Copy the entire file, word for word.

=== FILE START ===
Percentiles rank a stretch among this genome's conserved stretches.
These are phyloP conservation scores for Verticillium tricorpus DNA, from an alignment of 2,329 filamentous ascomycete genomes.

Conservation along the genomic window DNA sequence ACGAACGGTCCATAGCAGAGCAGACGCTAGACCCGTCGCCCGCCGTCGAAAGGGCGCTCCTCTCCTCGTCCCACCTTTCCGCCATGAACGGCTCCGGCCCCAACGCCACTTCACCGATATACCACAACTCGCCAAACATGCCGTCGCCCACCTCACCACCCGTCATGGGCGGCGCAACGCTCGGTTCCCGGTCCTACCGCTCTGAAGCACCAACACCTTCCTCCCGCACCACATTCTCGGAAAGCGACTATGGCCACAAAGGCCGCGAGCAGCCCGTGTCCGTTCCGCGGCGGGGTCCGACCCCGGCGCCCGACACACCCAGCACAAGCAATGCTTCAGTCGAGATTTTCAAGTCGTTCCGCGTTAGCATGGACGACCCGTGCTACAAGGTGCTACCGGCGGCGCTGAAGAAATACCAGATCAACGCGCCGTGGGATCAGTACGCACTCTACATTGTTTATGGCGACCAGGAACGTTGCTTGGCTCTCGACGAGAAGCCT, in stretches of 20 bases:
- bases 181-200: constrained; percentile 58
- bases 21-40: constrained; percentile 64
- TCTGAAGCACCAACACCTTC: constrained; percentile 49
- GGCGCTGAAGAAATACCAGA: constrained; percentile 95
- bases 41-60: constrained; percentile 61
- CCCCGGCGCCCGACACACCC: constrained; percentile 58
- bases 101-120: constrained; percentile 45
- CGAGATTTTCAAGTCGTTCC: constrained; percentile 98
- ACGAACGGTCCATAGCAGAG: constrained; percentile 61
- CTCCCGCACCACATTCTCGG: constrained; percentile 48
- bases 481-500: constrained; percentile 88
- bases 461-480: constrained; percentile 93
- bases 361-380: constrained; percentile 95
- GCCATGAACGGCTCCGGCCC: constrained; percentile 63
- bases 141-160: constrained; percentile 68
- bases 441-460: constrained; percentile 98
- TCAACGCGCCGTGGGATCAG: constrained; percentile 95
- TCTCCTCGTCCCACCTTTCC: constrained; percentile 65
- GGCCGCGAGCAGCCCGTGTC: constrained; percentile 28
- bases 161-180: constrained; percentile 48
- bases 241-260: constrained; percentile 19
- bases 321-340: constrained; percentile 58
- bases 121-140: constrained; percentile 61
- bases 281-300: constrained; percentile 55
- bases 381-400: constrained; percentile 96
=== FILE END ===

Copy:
Percentiles rank a stretch among this genome's conserved stretches.
These are phyloP conservation scores for Verticillium tricorpus DNA, from an alignment of 2,329 filamentous ascomycete genomes.

Conservation along the genomic window DNA sequence ACGAACGGTCCATAGCAGAGCAGACGCTAGACCCGTCGCCCGCCGTCGAAAGGGCGCTCCTCTCCTCGTCCCACCTTTCCGCCATGAACGGCTCCGGCCCCAACGCCACTTCACCGATATACCACAACTCGCCAAACATGCCGTCGCCCACCTCACCACCCGTCATGGGCGGCGCAACGCTCGGTTCCCGGTCCTACCGCTCTGAAGCACCAACACCTTCCTCCCGCACCACATTCTCGGAAAGCGACTATGGCCACAAAGGCCGCGAGCAGCCCGTGTCCGTTCCGCGGCGGGGTCCGACCCCGGCGCCCGACACACCCAGCACAAGCAATGCTTCAGTCGAGATTTTCAAGTCGTTCCGCGTTAGCATGGACGACCCGTGCTACAAGGTGCTACCGGCGGCGCTGAAGAAATACCAGATCAACGCGCCGTGGGATCAGTACGCACTCTACATTGTTTATGGCGACCAGGAACGTTGCTTGGCTCTCGACGAGAAGCCT, in stretches of 20 bases:
- bases 181-200: constrained; percentile 58
- bases 21-40: constrained; percentile 64
- TCTGAAGCACCAACACCTTC: constrained; percentile 49
- GGCGCTGAAGAAATACCAGA: constrained; percentile 95
- bases 41-60: constrained; percentile 61
- CCCCGGCGCCCGACACACCC: constrained; percentile 58
- bases 101-120: constrained; percentile 45
- CGAGATTTTCAAGTCGTTCC: constrained; percentile 98
- ACGAACGGTCCATAGCAGAG: constrained; percentile 61
- CTCCCGCACCACATTCTCGG: constrained; percentile 48
- bases 481-500: constrained; percentile 88
- bases 461-480: constrained; percentile 93
- bases 361-380: constrained; percentile 95
- GCCATGAACGGCTCCGGCCC: constrained; percentile 63
- bases 141-160: constrained; percentile 68
- bases 441-460: constrained; percentile 98
- TCAACGCGCCGTGGGATCAG: constrained; percentile 95
- TCTCCTCGTCCCACCTTTCC: constrained; percentile 65
- GGCCGCGAGCAGCCCGTGTC: constrained; percentile 28
- bases 161-180: constrained; percentile 48
- bases 241-260: constrained; percentile 19
- bases 321-340: constrained; percentile 58
- bases 121-140: constrained; percentile 61
- bases 281-300: constrained; percentile 55
- bases 381-400: constrained; percentile 96